General
Built1894-1899
ManufacturerSwindon
Axle config4-2-2 (Single) 
Gauge4 ft 8 1/2 in (Standard gauge)
Dimensions and Weights
Wheelbase23 ft 6 in
Fixed wheelbase9 ft
Service weight109,760 lbs
Adhesive weight40,320 lbs
Total weight182,560 lbs
Axle load40,320 lbs
Water capacity4,323 us gal
Fuel capacitycoal
Power
Power sourcesteam
Estimated power725 hp (541 kW)
Optimal speed36 mph
Starting effort12,738 lbf
Power Plant
Driver diameter92.5 in
Boiler pressure160 psi
Expansion typesimple
Cylinderstwo, 19 x 24 in
Boiler
Grate area20.8 sq ft
Firebox area127 sq ft
Tube heating area1,434 sq ft
Evaporative heating area1,561 sq ft
Total heating area1,561 sq ft
Calculated Values
steam locomotive
express
William Dean
last changed: 02/2022
Midland classes 115 and 2601
Great Britain | 1896 | 25 produced
Colored side view of No. 116
Colored side view of No. 116
Locomotive Magazine, January 1898

After the Midland Railway had already procured 70 examples of express locomotives in the 4-2-2 wheel arrangement in the late 1880s, the era of express locomotives without a second coupled axle was already considered over. However, the Midland followed the strategy of using smaller locomotives, which were then supported by a second locomotive when required. Then, when steam-powered sanders were introduced, Samuel Waite Johnson developed another single express locomotive.

Inner and outer frames were used to safely transmit the forces of a powerful express locomotive to just one axle. Thus, the driven axle had four bearings and could easily withstand the forces of the internal cylinders. After five examples of the class 115 built in 1896 and 1897, another ten units were built in 1899.

Also in 1899, the class 2601 was presented, of which ten examples were built. The driving wheels were half an inch larger, the boiler pressure was increased from 170 to 180 psi, and the firebox was larger. In addition, the slide valves were replaced with piston valves. Instead of the previous three-axle tender, now a four-axle one was used.

Schematic drawing of class 2601
Schematic drawing of class 2601
Die Lokomotive, December 1904

The locomotives were basically used on main routes without significant gradients. There they typically hauled express trains weighing between 200 and 250 long tons and could reach speeds of 90 mph. Some of them were also used in front of trains with 350 long tons and proved their worth there, as long as there were no difficult adhesion conditions. Later, when they could no longer cope with the increased train weights, they were still used as pilot locomotives, sometimes even in front of coal trains. Their service life ended in the late twenties.

Variant1152601
General
Built1896-1897, 18991899
ManufacturerDerby
Axle config4-2-2 (Single) 
Gauge4 ft 8 1/2 in (Standard gauge)
Dimensions and Weights
Wheelbase21 ft 11 in
Fixed wheelbase8 ft 9 in
Service weight105,560 lbs112,336 lbs
Adhesive weight41,440 lbs
Total weight197,400 lbs162,236 lbs
Axle load41,440 lbs
Water capacity4,203 us gal
Fuel capacity8,960 lbs (coal)
Power
Power sourcesteam
Estimated power750 hp (559 kW)800 hp (597 kW)
Optimal speed31 mph32 mph
Top speed90 mph
Starting effort15,361 lbf16,178 lbf
Power Plant
Driver diameter93 in93.5 in
Boiler pressure170 psi180 psi
Expansion typesimple
Cylinderstwo, 19 1/2 x 26 in
Boiler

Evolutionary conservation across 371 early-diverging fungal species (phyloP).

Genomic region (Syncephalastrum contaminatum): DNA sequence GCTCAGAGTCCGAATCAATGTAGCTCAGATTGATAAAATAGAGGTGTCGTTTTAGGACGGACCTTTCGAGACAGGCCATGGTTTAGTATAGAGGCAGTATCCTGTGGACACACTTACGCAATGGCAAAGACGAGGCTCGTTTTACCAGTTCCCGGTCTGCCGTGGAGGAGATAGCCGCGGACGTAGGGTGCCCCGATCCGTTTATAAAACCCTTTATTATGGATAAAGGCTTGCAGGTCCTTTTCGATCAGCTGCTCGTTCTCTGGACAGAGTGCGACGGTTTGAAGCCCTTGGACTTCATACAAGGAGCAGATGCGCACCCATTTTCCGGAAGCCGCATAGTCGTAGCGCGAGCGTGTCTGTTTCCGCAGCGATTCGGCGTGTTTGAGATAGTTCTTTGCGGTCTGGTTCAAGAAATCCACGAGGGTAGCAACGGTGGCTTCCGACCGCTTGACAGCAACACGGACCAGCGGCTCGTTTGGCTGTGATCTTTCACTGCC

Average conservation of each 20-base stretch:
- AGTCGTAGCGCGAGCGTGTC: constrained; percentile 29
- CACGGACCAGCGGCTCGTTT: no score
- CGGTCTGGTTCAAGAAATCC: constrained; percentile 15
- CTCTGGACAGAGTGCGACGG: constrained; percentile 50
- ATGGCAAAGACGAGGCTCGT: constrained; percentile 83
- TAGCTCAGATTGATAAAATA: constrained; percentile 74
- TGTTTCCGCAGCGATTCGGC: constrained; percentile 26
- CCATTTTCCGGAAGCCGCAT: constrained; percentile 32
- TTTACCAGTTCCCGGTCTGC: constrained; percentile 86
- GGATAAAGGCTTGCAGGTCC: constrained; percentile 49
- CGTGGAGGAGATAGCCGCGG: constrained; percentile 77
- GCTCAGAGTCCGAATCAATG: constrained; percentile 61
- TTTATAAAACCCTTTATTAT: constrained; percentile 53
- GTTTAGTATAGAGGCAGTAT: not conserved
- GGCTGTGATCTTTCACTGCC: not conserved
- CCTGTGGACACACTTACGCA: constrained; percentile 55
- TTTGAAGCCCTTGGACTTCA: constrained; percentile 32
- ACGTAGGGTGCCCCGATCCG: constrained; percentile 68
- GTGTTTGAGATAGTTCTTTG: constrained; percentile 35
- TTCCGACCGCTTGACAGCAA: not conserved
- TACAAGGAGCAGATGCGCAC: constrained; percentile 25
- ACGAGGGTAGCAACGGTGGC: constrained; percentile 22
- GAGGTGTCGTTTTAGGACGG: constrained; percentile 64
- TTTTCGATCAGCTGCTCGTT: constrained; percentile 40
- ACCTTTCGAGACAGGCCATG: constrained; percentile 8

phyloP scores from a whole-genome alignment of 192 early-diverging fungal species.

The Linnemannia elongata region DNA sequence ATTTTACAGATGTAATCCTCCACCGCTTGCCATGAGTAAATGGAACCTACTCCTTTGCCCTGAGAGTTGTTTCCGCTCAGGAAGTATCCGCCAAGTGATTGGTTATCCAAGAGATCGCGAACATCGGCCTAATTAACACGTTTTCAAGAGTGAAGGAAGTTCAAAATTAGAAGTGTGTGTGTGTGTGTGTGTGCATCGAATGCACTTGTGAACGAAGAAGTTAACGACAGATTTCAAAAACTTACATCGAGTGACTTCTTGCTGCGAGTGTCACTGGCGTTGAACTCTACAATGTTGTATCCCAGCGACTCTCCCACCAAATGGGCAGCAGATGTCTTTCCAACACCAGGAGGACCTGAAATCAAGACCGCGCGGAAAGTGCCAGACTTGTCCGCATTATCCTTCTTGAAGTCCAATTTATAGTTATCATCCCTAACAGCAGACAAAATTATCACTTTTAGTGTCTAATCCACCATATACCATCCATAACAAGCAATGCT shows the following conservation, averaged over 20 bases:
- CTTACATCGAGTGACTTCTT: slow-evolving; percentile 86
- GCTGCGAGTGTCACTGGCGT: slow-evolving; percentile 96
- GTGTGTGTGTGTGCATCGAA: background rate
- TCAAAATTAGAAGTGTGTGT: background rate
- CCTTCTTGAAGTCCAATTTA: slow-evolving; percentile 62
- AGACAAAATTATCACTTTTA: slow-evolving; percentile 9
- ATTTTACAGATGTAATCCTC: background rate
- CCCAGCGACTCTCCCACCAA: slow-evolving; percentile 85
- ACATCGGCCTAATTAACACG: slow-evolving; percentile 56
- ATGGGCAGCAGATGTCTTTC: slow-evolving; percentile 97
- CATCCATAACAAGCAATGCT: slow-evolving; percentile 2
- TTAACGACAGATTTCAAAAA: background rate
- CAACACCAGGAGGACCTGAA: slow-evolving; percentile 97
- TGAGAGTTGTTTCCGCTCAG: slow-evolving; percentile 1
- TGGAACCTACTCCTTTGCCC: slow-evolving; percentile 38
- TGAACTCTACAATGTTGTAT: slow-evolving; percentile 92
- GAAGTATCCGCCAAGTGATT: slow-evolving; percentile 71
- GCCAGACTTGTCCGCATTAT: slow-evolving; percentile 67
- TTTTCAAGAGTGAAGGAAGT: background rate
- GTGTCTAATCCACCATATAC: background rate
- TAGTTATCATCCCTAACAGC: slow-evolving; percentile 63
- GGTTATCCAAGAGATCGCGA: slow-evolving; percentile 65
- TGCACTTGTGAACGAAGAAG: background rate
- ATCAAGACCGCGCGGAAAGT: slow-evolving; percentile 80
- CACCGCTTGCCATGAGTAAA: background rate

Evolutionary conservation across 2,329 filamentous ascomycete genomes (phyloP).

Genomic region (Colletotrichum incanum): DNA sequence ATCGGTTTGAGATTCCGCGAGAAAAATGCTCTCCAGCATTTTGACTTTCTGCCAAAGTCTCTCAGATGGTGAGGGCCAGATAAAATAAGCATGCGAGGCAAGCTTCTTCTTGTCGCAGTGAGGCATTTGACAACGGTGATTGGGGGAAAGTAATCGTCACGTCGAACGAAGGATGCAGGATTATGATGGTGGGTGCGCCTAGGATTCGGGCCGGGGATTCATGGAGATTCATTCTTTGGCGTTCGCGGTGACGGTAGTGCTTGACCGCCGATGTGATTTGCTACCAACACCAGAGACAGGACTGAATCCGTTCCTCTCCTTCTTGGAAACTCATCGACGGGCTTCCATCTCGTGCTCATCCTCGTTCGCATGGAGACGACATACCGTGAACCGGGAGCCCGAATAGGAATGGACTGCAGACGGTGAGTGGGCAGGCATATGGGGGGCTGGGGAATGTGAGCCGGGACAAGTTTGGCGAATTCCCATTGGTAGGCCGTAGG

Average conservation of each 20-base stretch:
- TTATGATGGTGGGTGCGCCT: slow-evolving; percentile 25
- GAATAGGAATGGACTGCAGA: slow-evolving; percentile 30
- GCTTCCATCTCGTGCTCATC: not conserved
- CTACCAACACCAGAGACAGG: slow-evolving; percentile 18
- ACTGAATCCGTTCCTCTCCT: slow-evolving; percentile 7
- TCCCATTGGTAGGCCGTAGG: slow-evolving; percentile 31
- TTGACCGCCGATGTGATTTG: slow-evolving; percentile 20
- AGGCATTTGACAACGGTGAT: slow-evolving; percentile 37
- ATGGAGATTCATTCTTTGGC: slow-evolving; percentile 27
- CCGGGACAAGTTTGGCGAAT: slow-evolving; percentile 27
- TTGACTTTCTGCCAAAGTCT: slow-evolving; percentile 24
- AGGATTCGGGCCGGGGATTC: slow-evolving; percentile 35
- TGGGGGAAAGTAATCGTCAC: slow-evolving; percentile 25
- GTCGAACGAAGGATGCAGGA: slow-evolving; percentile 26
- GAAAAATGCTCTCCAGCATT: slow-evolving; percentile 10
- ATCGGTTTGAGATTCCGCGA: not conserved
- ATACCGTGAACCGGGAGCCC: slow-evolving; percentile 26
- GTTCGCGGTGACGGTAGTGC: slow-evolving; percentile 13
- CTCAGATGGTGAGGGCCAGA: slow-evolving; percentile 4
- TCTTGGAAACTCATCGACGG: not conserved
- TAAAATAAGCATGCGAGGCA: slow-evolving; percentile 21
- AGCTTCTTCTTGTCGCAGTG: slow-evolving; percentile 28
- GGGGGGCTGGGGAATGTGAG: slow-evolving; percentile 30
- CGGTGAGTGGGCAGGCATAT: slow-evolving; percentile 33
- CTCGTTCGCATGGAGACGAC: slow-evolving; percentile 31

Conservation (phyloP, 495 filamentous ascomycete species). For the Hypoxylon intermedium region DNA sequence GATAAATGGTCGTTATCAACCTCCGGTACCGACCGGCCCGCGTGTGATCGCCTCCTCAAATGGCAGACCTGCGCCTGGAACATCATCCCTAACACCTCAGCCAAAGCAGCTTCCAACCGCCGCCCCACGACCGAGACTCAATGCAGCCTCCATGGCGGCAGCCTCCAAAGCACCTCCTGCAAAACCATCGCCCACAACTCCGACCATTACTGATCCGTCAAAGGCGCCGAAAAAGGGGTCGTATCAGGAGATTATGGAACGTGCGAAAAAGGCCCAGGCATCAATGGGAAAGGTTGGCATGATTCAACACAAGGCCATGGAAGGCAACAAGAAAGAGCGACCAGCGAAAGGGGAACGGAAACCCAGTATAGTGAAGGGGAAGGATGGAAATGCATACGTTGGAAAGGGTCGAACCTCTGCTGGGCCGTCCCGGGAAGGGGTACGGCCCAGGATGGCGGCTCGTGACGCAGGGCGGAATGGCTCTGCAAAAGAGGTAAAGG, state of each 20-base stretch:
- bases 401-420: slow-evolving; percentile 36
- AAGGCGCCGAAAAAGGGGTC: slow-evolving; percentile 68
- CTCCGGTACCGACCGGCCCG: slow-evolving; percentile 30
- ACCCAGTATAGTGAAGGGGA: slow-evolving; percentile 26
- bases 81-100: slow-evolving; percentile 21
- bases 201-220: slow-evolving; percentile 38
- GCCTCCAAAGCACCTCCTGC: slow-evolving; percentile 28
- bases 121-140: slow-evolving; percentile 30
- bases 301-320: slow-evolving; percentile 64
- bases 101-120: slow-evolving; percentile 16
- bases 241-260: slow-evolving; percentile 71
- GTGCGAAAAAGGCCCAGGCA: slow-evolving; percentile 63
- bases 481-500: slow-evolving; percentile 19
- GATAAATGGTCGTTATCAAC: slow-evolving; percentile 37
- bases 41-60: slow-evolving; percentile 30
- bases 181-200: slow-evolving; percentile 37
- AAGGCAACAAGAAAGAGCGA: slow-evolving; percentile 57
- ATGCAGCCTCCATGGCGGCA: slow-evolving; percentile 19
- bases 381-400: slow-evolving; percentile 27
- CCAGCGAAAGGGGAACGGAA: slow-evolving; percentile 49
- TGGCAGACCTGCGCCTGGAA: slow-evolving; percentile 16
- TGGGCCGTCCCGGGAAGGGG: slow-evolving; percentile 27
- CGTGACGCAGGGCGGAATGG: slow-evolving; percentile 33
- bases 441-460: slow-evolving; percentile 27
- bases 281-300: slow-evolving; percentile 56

Grate area21.3 sq ft24.5 sq ft
Firebox area128 sq ft147 sq ft
Tube heating area1,105 sq ft1,070 sq ft
Evaporative heating area1,233 sq ft1,217 sq ft
Total heating area1,233 sq ft1,217 sq ft
Calculated Values
steam locomotive
express
Samuel Waite Johnson
last changed: 06/2022
Great Central class 13
Great Britain | 1900 | 6 produced
Locomotive Engineering, July 1900

The Great Central Railway Class 13 was the last single-driver express locomotive to be built in Britain and one of the last to see regular service. It was developed by Harry Pollitt, who called it Type X4. It had 7 feet 9 inches diameter wheels and had a boiler pressure of 200psi from the factory. Since, despite the sophisticated sanding system that was obligatory on the last singles, there was more power than could be converted into traction, the boiler pressure was soon reduced to 160 psi

When Pollitt retired in 1900 and John G. Robinson took over as chief engineer at GCR, the class 13 was just being produced. Anticipating the imminent end of the singles, Robinson reduced the order from ten to six. These locomotives initially ran the important route from Sheffield to London, but were moved to Cheshire in 1903 and replaced by the 4-4-0 Robinson class D4 locomotives. Four examples were fitted with a superheater between 1915 and 1919, but they were all retired between 1923 and 1927.

Variantas builtsuperheated
General
Built19001915-1919
Axle config4-2-2 (Single) 
Gauge4 ft 8 1/2 in (Standard gauge)
Dimensions and Weights
Length54 ft 9 in
Wheelbase22 ft 11 in
Total wheelbase45 ft 5 in
Service weight105,840 lbs111,664 lbs
Adhesive weight41,104 lbs
Total weight200,480 lbs207,984 lbs
Axle load41,104 lbs
Fuel capacitycoal
Power
Power sourcesteam
Estimated power750 hp (559 kW)850 hp (634 kW)
Optimal speed26 mph37 mph
Starting effort18,072 lbf14,458 lbf
Power Plant
Driver diameter93 in
Boiler pressure200 psi160 psi
Expansion typesimple
Cylinderstwo, 19 1/2 x 26 in
Boiler
Grate area24.8 sq ft
Firebox area132 sq ft128 sq ft
Tube heating area1,062 sq ft777 sq ft
Evaporative heating area1,194 sq ft905 sq ft
Superheater area138 sq ft
Total heating area1,194 sq ft1,043 sq ft
Calculated Values
steam locomotive
express
Harry Pollitt
last changed: 04/2022